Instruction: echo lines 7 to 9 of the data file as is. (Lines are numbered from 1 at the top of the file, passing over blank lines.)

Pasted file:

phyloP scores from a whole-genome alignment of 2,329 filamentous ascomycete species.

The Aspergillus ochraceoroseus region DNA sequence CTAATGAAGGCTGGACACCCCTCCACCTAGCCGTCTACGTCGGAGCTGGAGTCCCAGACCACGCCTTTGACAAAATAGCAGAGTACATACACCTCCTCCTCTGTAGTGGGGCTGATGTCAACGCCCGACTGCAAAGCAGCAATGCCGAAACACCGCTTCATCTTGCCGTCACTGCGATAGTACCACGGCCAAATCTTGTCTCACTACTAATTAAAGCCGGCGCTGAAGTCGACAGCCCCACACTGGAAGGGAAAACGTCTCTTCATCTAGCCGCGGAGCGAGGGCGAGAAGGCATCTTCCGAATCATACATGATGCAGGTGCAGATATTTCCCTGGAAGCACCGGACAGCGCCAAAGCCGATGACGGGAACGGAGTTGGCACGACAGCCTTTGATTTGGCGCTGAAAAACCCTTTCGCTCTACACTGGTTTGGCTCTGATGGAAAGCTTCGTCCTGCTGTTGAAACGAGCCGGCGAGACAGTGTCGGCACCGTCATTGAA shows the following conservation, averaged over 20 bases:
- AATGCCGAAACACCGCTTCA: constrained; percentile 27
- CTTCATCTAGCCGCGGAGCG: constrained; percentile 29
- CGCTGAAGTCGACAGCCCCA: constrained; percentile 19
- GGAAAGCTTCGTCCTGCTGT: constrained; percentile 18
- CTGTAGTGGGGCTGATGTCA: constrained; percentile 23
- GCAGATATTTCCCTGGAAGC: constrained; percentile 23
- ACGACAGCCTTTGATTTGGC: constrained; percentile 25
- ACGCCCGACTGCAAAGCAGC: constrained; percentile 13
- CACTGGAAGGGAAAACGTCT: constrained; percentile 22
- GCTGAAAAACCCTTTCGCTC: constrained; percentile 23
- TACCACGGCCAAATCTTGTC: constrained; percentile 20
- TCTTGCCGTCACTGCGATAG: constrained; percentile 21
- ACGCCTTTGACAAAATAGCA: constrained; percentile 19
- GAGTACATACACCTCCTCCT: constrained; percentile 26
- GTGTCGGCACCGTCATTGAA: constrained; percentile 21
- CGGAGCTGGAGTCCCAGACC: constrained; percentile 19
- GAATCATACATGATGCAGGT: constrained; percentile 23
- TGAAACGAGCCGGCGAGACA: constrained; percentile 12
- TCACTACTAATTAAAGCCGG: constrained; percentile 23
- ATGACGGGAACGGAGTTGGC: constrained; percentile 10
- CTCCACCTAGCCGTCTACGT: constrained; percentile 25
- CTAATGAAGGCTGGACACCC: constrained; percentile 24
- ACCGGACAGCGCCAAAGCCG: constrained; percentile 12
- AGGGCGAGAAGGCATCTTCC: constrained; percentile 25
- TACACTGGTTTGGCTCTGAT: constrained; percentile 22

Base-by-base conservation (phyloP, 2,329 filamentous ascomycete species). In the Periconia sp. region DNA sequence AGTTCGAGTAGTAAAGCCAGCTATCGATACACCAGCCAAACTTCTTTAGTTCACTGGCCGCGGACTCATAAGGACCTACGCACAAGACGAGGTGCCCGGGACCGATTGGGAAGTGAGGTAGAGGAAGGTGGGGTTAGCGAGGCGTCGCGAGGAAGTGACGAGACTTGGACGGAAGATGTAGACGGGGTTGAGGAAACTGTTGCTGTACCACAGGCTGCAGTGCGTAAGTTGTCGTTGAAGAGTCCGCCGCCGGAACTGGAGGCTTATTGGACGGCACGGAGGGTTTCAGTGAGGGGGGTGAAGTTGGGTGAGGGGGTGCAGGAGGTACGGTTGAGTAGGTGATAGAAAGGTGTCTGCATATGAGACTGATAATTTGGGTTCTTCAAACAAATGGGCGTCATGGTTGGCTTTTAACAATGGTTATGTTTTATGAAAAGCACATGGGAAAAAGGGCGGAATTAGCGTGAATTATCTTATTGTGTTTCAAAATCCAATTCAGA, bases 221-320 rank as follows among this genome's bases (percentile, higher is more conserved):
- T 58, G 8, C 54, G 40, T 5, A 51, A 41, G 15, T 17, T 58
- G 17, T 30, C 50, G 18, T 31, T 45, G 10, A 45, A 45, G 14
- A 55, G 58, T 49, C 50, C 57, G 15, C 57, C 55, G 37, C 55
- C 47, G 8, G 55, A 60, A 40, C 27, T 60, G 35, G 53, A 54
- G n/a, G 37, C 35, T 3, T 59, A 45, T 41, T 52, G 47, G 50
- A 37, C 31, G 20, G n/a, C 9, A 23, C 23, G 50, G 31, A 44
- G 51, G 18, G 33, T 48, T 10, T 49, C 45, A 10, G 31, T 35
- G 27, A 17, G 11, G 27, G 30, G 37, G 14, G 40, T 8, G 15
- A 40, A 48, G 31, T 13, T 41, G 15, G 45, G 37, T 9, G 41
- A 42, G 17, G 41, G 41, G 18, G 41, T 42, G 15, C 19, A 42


- CTGTAGTGGGGCTGATGTCA: constrained; percentile 23
- GCAGATATTTCCCTGGAAGC: constrained; percentile 23
- ACGACAGCCTTTGATTTGGC: constrained; percentile 25